Vatican rules out foul play in discovery of lost funds

The Vatican has ruled out foul play in the discovery of the hundreds of millions of euros missing from the Holy See’s balance sheet. Vatican spokesman Fr Federico Lombardi said there was “nothing illegal, illicit or poorly administered” about the missing funds.

The clarification came after the discovery was made by Australian Cardinal George Pell, prefect of the Secretariat for the Economy.

Fr Lombardi said: “It should be observed that Cardinal Pell has not referred to illegal, illicit or poorly administered funds, but rather funds that do not appear on the official balance sheets of the Holy See or of Vatican City State, and which have become known to the Secretariat for the Economy during the current process of examination and revision of Vatican administration, to acquire a more comprehensive knowledge of the latter in view of the planned rationalisation. It is indeed a sign and result of constructive cooperation between the various Vatican institutions.

“Moreover, it was known and had been previously explained, also publicly by the Prefecture of Economic Affairs, that the consolidated balance sheets of the Holy See and Vatican City State, presented every year to the College of Cardinals, do not in any way encompass the totality of the numerous administrations under Vatican auspices, but only the main institutions of the Roman Curia and the State,” he said.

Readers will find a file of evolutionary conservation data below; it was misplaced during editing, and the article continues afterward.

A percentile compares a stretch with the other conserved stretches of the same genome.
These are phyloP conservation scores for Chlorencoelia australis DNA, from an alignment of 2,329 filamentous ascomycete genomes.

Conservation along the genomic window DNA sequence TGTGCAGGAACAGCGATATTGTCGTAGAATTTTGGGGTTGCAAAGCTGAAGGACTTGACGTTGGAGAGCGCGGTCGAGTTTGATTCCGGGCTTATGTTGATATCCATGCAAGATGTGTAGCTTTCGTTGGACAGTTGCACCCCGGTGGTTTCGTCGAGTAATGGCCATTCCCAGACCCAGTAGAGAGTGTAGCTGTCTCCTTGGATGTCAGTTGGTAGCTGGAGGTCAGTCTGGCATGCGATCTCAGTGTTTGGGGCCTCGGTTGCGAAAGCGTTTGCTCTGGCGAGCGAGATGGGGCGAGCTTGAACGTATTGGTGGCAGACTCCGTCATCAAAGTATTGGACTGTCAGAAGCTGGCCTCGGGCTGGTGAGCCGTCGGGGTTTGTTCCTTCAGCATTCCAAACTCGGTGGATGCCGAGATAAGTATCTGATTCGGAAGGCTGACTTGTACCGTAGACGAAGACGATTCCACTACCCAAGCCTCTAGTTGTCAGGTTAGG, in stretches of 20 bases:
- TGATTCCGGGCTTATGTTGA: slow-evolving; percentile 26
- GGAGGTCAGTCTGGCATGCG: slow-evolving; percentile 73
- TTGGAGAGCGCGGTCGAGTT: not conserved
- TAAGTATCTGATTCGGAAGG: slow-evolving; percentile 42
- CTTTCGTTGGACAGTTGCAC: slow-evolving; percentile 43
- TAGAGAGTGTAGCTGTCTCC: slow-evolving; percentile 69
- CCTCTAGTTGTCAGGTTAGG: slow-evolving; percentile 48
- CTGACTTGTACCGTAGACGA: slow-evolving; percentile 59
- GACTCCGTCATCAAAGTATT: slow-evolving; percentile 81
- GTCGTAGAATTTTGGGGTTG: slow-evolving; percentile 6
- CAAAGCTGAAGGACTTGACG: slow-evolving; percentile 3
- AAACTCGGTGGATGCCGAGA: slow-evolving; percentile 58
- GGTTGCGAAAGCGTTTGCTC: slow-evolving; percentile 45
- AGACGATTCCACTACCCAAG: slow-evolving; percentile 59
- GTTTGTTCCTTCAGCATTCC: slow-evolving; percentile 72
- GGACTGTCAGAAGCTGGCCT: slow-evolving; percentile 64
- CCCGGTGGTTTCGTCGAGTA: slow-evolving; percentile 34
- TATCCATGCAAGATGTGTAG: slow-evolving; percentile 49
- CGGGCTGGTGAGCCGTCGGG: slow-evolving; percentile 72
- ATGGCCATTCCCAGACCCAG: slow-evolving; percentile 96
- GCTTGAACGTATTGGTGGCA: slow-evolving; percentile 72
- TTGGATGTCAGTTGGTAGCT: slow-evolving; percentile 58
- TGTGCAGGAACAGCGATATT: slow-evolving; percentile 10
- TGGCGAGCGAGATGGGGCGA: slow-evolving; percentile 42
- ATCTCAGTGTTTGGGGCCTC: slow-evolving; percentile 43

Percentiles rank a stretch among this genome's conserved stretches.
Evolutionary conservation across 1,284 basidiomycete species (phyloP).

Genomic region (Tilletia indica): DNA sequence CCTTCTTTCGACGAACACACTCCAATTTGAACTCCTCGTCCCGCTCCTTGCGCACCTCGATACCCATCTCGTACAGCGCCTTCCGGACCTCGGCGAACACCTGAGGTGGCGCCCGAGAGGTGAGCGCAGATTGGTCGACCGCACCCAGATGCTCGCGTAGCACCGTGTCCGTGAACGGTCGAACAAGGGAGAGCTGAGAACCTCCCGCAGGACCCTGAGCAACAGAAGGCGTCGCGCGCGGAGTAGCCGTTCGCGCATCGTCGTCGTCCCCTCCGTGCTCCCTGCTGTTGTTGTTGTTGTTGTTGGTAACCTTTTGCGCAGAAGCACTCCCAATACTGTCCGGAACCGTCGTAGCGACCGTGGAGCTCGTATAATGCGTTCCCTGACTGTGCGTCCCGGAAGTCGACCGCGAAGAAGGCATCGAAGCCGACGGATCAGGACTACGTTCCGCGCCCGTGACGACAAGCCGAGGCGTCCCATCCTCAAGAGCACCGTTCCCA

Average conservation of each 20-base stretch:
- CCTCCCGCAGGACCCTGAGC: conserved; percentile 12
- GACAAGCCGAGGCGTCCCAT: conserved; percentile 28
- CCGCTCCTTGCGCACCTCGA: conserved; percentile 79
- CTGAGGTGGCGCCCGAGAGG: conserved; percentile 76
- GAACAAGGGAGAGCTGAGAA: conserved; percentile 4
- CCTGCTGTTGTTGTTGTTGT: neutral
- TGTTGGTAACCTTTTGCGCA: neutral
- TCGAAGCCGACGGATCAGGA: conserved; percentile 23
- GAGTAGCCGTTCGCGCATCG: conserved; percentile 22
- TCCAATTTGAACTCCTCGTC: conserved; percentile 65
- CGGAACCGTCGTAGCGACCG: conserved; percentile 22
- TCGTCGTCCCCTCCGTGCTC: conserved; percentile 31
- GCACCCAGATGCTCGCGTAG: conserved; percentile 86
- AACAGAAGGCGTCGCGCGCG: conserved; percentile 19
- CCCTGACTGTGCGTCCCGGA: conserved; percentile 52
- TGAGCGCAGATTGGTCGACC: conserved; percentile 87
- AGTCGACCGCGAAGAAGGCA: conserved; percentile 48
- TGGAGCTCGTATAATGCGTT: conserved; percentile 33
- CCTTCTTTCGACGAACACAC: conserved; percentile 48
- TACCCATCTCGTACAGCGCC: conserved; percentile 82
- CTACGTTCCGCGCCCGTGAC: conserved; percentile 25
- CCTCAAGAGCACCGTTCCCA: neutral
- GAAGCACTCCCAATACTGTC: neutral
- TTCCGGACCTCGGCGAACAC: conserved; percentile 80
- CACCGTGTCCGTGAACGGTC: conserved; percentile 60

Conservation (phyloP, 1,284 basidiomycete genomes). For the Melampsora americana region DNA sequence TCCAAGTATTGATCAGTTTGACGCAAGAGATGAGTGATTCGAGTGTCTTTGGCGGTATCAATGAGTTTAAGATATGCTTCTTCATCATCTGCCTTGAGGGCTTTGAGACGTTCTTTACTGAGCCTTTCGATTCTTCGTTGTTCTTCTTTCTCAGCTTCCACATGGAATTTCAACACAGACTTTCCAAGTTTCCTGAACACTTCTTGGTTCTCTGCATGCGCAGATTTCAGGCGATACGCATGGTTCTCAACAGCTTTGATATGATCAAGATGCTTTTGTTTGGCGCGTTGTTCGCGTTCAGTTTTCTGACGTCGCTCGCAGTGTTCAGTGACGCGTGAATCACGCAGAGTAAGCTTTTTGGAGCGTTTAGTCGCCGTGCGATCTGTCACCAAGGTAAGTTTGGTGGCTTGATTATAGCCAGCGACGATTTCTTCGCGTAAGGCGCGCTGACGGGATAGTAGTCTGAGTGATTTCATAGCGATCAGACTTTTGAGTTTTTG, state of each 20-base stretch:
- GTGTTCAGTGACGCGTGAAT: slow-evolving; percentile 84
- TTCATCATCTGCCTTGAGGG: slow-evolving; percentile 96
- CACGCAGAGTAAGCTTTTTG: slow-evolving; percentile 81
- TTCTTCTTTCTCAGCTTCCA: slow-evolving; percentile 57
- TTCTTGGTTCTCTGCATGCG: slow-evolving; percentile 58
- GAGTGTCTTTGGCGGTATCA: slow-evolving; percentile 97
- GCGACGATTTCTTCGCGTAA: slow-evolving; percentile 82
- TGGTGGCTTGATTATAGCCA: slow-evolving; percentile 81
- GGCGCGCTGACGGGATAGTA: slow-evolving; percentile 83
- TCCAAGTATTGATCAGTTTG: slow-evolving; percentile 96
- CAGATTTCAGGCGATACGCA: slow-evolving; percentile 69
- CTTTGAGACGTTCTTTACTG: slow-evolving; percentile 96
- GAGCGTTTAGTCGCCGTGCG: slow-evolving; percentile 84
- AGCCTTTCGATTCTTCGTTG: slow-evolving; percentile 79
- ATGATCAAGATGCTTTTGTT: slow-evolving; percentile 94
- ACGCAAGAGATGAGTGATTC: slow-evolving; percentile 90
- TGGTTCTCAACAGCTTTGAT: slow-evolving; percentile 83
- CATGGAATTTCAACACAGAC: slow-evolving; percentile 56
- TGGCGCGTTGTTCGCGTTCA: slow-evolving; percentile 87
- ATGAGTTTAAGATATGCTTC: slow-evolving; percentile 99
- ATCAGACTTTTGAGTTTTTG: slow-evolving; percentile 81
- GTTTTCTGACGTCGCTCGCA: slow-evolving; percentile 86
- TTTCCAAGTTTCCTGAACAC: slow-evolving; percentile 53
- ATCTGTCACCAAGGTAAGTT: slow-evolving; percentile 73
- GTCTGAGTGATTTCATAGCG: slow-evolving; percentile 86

Cardinal Pell had suggested that for centuries unscrupulous figures took advantage of the Vatican’s financial naivety and secretive procedures.

Vatican finances were unregulated and allowed to “lurch along, disregarding modernaccounting standards”. But no longer: new structures and organisations are bringing Vatican finances into the 21st century, and making their workings transparent, with full accountability.

The cardinal told The Catholic Herald: “it is important to point out that the Vatican is not broke. Apart from the pension fund, which needs to be strengthened for the demands on it in 15 or 20 years, the Holy See is paying its way, while possessing substantial assets and investments.

“In fact, we have discovered that the situation is much healthier than it seemed, because some hundreds of millions of euros were tucked away in particular sectional accounts and did not appear on the balance sheet. It is another question, impossible to answer, whether the Vatican should have much larger reserves,” he said.